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Dec 15, 2005

  1. Bugfixes for git-rebase

    Fix bugs in git-rebase wrt rebasing another branch than
    the current HEAD, rebasing with a dirty working dir,
    and rebasing a proper decendant of the target branch.
    
    [jc: with a bit of hand-merging]
    
    Signed-off-by: Lukas Sandström <lukass@etek.chalmers.se>
    Signed-off-by: Junio C Hamano <junkio@cox.net>
    authored December 15, 2005 Junio C Hamano committed December 14, 2005

Dec 14, 2005

  1. rebase: do not get confused in fast-forward situation.

    When switching to another branch and rebasing it in a one-go, it
    failed to update the variable that holds the branch head, and
    did not detect fast-forward situation correctly.
    
    Signed-off-by: Junio C Hamano <junkio@cox.net>
    authored December 14, 2005
  2. git-rebase: Usage string clean-up, emit usage string at incorrect inv…

    …ocation
    
    Signed-off-by: Fredrik Kuivinen <freku045@student.liu.se>
    Signed-off-by: Junio C Hamano <junkio@cox.net>
    authored December 13, 2005 Junio C Hamano committed December 14, 2005

Nov 28, 2005

  1. rebase: one safety net, one bugfix and one optimization.

    When a .dotest from a previously failed rebase or patch
    application exists, rebase got confused and tried to apply
    mixture of what was already there and what is being rebased.
    Check the existence of the directory and barf.
    
    It failed with an mysterious "fatal: cannot read mbox" message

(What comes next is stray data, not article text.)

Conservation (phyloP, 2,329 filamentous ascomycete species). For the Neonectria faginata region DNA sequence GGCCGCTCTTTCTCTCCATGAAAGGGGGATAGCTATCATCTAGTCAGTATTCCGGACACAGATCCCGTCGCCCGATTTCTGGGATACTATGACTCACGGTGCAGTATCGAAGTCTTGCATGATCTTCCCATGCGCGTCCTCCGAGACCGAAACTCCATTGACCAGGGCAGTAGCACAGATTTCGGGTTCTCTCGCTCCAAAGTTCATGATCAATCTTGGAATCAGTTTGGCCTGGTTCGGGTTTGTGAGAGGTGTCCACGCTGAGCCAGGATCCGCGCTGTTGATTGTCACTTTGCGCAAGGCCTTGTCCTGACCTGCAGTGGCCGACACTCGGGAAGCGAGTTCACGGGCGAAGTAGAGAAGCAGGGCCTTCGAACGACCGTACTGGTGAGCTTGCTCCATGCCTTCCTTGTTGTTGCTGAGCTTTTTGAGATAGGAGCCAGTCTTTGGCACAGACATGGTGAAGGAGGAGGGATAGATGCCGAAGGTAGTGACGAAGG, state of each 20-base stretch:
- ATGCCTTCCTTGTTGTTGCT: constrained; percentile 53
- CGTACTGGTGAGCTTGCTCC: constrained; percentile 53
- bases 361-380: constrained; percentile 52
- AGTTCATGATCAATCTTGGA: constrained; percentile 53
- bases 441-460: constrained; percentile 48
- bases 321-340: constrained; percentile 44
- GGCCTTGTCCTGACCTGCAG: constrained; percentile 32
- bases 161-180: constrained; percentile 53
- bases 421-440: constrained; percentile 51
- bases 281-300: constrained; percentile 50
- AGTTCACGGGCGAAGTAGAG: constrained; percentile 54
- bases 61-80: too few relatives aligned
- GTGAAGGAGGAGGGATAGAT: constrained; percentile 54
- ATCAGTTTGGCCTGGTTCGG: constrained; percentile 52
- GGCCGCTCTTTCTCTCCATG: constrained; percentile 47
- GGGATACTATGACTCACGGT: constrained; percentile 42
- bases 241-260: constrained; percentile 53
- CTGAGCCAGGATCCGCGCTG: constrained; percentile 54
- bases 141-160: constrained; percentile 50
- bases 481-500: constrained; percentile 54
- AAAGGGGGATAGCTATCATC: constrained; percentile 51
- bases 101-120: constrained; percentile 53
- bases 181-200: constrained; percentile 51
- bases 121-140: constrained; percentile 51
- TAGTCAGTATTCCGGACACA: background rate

if the branch being rebased is fully in sync with the base.
    Also if the branch is a proper descendant of the base, there is
    no need to run rebase logic.  Prevent these from happening by
    checking where the merge-base is.
    
    Signed-off-by: Junio C Hamano <junkio@cox.net>
    authored November 28, 2005

Nov 25, 2005

  1. git-sh-setup: die if outside git repository.

    Now all the users of this script detect its exit status and die,
    complaining that it is outside git repository.  So move the code
    that dies from all callers to git-sh-setup script.
    
    Signed-off-by: Junio C Hamano <junkio@cox.net>
    authored November 24, 2005

Nov 18, 2005

  1. Rewrite rebase to use git-format-patch piped to git-am.

    The current rebase implementation finds commits in our tree but
    not in the upstream tree using git-cherry, and tries to apply
    them using git-cherry-pick (i.e. always use 3-way) one by one.
    
    Which is fine, but when some of the changes do not apply
    cleanly, it punts, and punts badly.
    
    Suppose you have commits A-B-C-D-E since you forked from the
    upstream and submitted the changes for inclusion.  You fetch
    from upstream head U and find that B has been picked up.  You
    run git-rebase to update your branch, which tries to apply
    changes contained in A-C-D-E, in this order, but replaying of C
    fails, because the upstream got changes that touch the same area
    from elsewhere.
    
    Now what?
    
    It notes that fact, and goes ahead to apply D and E, and at the
    very end tells you to deal with C by hand.  Even if you somehow
    managed to replay C on top of the result, you would now end up
    with ...-B-...-U-A-D-E-C.
    
    Breaking the order between B and others was the conscious
    decision made by the upstream, so we would not worry about it,
    and even if it were worrisome, it is too late for us to fix now.